Study details

Phenotypic and molecular characteriwation of beta-lactam resistant Multidrug-resistant Enterobacterales isolated from patients attending six hospitals in Northern Nigeria

Nubwa Medugu, Fred Tenover, Stephen Obaro, et al.

Published in Nature on 26 June 2023

Abstract

Infections caused by multi-drug resistant Enterobacterales (MDR-E) are difficult to treat and cause significant mortality, especially in developing countries. This study characterised the phenotypic and genotypic profiles of 49 randomly selected beta-lactam resistant MDR-E previously isolated from patients being managed in hospitals in Nigeria using whole genome sequencing. The study isolates exhibited 85.5% resistance to 3rd generation cephalosporins and 65.3% resistance to carbapenems. The blaTEM-1B (29, 59.2%), blaCTX-M-15 (38, 77.6%), and blaNDM-1 (17, 51.5%) were the most common penicillinase, ESBL, and carbapenem resistant genes across isolates, respectively. Seventeen (45%) of blaCTX-M-15 was carried on the insertion sequence ISEc9 while blaNDM-1 (11, 64.7%) were associated with ISEc33. None of the 21 plasmids detected were associated with β-lactamase genes. Higher resistance rates were found in E. coli ST-88 (n = 2) and the high-risk ST-692 (n = 2). For Klebsiella species, the high-risk clones ST-476 (n = 8) and ST-147 (n = 3) predominated and had higher phenotypic resistance rates and higher number of AMR genes. The mechanisms and pattern of antibiotic resistance differ from patterns previously described with isolates harbouring a wide range of AMRGs. The detection of several chromosomally mediated carbapenemases in our study also represents a significant finding that warrants further investigation to better understand its’ implications for clinical practice and public health. The selected MDR-Es were found to be pan-susceptible to tigecycline and had very low resistance to fosfomycin, suggesting a potential for these as empiric treatments. A surveillance approach incorporating both conventional laboratory techniques and modern molecular techniques is essential for the comprehensive characterisation of the emergence and dissemination of antimicrobial resistance in Enterobacterales infections within Nigeria.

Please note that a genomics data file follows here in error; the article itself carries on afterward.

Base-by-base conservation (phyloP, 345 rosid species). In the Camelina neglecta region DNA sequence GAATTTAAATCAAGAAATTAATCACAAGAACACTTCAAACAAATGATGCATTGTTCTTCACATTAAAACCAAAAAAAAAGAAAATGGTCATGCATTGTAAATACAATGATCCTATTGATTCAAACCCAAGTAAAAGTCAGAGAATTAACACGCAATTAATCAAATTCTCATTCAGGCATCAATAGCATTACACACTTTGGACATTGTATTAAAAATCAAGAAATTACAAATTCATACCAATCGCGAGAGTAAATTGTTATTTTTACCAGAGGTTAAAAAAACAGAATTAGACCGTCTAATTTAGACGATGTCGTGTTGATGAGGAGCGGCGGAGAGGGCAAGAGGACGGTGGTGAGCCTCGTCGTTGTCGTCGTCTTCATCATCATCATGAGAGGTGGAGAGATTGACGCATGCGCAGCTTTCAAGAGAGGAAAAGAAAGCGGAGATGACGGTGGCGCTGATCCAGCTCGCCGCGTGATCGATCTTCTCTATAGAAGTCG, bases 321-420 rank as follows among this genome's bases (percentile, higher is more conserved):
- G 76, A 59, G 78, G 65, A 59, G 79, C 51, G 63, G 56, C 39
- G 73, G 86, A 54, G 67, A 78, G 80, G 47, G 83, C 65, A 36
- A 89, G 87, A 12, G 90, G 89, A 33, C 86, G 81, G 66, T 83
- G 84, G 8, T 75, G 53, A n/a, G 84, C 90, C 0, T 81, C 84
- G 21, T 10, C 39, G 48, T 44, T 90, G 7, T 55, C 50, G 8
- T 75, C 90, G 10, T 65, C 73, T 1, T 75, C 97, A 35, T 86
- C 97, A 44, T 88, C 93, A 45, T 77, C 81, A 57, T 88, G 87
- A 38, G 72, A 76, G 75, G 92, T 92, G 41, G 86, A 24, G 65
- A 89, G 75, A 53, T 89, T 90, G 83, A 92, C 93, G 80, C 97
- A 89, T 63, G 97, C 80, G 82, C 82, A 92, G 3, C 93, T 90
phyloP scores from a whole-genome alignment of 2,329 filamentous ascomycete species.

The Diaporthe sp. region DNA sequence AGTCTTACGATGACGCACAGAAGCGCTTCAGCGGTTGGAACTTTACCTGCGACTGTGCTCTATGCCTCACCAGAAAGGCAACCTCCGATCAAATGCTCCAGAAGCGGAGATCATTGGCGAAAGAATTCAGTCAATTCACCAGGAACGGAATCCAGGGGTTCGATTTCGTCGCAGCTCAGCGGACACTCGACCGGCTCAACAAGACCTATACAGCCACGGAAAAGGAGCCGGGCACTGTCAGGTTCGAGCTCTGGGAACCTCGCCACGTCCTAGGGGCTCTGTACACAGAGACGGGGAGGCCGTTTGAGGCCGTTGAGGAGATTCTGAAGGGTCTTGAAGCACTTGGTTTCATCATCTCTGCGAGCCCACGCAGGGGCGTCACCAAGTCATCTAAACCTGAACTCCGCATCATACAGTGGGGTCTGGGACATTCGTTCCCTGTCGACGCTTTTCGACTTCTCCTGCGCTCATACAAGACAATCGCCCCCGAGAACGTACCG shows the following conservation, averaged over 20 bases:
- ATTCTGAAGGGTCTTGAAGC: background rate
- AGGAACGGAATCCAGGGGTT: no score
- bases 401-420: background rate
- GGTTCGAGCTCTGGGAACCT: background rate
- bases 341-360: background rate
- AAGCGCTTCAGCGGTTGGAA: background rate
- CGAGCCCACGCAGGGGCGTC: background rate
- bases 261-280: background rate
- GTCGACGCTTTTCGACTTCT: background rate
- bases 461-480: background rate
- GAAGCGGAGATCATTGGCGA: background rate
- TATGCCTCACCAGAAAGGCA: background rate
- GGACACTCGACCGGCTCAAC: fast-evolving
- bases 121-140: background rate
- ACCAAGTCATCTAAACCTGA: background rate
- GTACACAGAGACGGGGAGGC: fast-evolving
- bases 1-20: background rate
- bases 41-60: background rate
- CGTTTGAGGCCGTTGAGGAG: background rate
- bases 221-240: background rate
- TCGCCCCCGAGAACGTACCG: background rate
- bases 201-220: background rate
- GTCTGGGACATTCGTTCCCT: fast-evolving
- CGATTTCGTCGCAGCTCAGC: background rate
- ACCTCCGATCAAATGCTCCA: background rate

Nature article – Phenotypic and molecular characterisation of beta-lactam resistant Multidrug-resistant Enterobacterales isolated from patients attending six hospitals in Northern Nigeria (Open access)

 

The Conversation article – Resistance to antibiotics in northern Nigeria: what bacteria are prevalent, and which drugs work against them (Creative Commons Licence)

 

See more from MedicalBrief archives:

 

Africa bears the brunt of antimicrobial-resistant bacterial infections

 

Urgent need for more funds to fight AMR drug resistance

 

Drug resistance linked to antibiotic use and patient transfers in hospitals

 

Step forward as first study maps out Africa’s superbug threat

 

Fosfomycin for babies with neonatal sepsis and AMR – Kenya trial